As most know who read this blog with any regularity, I’m a faithful Aracom Amps customer. I play three of them: VRX22 (6V6), VRX18 (EL84), and the PLX18 (EL84); plus I have the venerable PRX150-Pro Attenuator. Can’t believe I’ve been playing Aracom equipment for almost four years now, but I can’t think of any other amp to play, except for, perhaps, the DV Mark Little 40, which I still intend to get eventually.

In any case, my bandmates have known my passion for Aracom equipment, but have purchased other amps in lieu of the fact that I’ve been raving about Aracom for years, and in lieu of them commenting on how great the Aracom tone is. It always puzzled me, but hey! To each, their own.

A few of weeks ago, my right-hand and cohort in the band Dave started looking into getting a new amp, and to my pleasant surprise started taking a look at the Aracom site and listening to the clips. He was actually considering buying a Carr Viceroy, but held back until he took some time to evaluate amps. Now he’s glad he did.

In any case, he contacted Jeff and set up a meeting to go out to Jeff’s shop, and asked if I wanted to tag along. Never one to turn down an invitation to hang out with Jeff if I can help it, I accepted and a couple of days later, we made the short trek out to Jeff’s shop.

The wonderful thing about working with a builder like Jeff is that because he’s a small operation, he can be fairly agile in the combinations of equipment that he offers. So on that day, we took a couple of hours to play through different cabinet/speaker combinations to find a combo that “fit.” After playing through the tweed cabinet with a custom Weber 1 X 12, it was clear that that combination was the best for the style that Dave plays, which is mostly clean.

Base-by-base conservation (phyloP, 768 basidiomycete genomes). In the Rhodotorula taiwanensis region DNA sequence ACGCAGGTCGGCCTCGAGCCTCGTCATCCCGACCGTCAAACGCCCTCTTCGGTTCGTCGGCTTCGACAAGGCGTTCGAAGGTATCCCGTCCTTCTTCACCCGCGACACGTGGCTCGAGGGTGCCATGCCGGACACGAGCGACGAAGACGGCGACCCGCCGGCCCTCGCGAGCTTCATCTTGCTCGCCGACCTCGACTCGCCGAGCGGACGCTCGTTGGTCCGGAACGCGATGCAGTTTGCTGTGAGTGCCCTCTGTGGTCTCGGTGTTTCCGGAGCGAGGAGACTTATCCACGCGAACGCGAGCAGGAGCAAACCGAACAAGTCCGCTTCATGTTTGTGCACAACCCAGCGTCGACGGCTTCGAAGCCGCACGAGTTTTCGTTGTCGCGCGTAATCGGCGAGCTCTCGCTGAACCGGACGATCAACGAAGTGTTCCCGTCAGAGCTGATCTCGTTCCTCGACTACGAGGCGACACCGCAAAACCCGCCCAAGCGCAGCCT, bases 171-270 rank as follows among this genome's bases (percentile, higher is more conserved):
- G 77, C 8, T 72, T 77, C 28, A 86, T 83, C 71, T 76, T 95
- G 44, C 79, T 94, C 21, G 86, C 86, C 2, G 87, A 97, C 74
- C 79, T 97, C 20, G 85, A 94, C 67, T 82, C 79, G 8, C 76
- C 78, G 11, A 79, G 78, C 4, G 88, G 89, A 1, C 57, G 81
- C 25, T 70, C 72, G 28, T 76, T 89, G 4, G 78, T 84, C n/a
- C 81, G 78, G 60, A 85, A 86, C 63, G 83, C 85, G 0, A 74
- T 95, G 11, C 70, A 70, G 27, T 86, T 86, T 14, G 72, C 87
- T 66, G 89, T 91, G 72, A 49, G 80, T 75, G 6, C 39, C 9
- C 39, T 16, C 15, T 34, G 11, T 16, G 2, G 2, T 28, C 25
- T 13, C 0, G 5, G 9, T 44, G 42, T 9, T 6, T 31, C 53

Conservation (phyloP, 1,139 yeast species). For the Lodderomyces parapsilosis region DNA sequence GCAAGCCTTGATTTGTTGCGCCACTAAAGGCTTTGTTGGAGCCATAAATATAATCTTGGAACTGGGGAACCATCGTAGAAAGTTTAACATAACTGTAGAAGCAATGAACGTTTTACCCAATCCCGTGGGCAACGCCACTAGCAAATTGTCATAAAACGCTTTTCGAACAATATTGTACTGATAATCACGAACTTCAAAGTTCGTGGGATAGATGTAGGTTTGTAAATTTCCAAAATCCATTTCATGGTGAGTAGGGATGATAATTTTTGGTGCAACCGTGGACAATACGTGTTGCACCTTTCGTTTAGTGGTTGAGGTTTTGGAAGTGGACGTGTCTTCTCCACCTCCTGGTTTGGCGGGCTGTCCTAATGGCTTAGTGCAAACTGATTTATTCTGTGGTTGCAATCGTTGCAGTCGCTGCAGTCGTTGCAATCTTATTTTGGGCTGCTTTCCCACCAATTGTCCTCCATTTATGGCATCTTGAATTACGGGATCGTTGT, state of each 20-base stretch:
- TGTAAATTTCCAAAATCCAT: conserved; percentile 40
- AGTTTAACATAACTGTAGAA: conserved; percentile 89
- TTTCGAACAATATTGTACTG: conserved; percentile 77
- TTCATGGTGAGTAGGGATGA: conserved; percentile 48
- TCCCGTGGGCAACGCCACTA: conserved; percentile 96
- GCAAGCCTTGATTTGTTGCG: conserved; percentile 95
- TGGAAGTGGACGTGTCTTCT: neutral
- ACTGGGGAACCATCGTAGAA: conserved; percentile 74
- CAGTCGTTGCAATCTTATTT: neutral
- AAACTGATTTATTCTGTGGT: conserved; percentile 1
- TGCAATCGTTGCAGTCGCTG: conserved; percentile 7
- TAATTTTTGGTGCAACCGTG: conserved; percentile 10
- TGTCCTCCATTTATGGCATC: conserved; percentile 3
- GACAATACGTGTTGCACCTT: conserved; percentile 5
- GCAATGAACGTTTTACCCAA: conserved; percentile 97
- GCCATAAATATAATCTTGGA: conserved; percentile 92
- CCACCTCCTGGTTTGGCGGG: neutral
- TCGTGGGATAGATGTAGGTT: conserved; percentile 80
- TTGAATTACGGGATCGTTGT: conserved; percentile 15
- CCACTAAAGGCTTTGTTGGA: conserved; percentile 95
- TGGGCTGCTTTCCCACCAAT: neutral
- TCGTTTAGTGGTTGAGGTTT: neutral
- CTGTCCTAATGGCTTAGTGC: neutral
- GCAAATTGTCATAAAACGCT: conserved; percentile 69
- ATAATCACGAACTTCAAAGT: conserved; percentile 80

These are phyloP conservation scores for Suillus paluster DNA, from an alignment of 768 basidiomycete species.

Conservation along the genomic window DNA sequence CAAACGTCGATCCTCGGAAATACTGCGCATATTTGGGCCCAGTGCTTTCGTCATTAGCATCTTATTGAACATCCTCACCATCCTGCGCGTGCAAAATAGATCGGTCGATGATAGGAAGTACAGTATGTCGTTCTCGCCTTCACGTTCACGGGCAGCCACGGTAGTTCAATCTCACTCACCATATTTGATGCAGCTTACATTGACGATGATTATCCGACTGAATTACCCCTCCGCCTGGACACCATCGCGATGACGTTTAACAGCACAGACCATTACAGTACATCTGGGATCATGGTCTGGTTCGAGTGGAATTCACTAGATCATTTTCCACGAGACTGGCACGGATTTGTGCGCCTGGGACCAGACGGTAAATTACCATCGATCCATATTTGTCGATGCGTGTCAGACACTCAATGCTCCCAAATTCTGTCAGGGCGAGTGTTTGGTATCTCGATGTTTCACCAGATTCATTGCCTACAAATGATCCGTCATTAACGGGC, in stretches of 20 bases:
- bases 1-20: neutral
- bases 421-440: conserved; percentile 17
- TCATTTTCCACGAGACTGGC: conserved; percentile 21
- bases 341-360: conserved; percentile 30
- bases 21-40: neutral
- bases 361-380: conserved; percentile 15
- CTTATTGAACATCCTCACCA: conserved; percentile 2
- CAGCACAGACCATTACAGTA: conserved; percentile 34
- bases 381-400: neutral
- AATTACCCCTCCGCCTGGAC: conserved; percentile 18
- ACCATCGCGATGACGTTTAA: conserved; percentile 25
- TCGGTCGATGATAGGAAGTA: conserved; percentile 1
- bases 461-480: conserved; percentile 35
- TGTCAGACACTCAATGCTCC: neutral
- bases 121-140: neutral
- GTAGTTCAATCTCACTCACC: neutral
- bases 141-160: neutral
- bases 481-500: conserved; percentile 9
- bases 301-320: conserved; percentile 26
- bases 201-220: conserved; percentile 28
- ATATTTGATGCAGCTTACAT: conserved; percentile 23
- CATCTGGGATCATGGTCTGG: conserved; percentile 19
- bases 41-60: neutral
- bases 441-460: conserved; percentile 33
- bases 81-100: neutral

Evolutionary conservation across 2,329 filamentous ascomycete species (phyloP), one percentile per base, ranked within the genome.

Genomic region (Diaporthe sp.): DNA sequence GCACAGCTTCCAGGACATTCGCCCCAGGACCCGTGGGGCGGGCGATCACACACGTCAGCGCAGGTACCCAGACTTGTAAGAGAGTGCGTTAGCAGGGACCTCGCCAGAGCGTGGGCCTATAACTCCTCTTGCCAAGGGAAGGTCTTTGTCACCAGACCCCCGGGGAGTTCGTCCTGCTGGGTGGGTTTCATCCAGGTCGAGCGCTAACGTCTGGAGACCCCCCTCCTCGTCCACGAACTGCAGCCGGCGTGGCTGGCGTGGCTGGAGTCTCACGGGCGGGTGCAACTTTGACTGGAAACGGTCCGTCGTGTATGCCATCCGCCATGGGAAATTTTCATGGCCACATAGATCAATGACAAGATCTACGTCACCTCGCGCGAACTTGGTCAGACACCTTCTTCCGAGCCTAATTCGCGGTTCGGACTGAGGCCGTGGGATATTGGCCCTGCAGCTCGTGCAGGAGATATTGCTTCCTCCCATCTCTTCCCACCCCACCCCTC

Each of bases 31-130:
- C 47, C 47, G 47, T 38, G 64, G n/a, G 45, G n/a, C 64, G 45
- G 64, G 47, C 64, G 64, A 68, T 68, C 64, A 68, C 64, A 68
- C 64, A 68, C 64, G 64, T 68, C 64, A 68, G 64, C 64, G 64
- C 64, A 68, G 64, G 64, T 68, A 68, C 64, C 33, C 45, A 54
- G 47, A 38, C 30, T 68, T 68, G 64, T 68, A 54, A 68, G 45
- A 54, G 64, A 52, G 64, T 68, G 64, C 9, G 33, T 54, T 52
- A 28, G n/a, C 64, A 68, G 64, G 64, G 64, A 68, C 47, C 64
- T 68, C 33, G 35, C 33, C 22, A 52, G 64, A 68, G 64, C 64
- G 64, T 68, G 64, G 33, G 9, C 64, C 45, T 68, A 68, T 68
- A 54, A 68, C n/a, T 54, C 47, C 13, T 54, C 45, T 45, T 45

Jeff told Dave that he should take the amp with him and play around with it before he made the decision, so we loaded the amp in Dave’s car. On the way home, I mentioned to Dave that he will probably not want to return the amp and left it that while we talked about other stuff.

A few hours after I had returned home, Dave called me. He wasn’t returning the amp. 🙂 I knew that would happen. That amp was magical. Earlier, I shared with Dave on the way home that he’d know if he found the right amp if he lost track of time. He did. Now he is the proud owner of the best amp he’s ever played.

Fit and Finish

I love the classic tweed finish of this amp. Jeff personally built the enclosure and covered it with tweed. It’s really beautiful to look at. He also used 1/2-inch ply to construct the cabinet, which is something I look for in cabinets. With 1/2-inch ply, I believe the wood provides a lot more resonance as opposed to cabs built with thicker boards. Compared side-by-side with my Avatar 1 X 12, which uses thicker wood, the Aracom cab sounds so much more deep and lush (I’m not knocking my Avatar – that cab is perfect for more aggressive tones).

How It Sounds

Unfortunately, I don’t have any clips to demonstrate, but Dave’s VRX18 sounds absolutely KILLER! I’ve played three of Dave’s guitars through the amp, which include a custom Carvin acoustic/electric, a custom Rick Turner Renaissance, and a Gibson ES-335. All three guitars sound absolutely gorgeous through the amp which, with the custom Weber and dynamite cabinet produce a very lush and deep clean tone, while retaining great note separation and definition. Note separation and definition are especially important with an amp that produces such deep cleans because it could become extremely muddy. Not so with the Aracom VRX18 combo.

It’s important to note also that in addition to such great cleans, the amp really projects the sound well, with a very three-dimensional quality about it that makes it sound as if it has a reverb tank. Jeff attributes a lot of this quality to the sag simulation circuit that he built into the amp. It provides just a touch of sustain to add depth to the sound.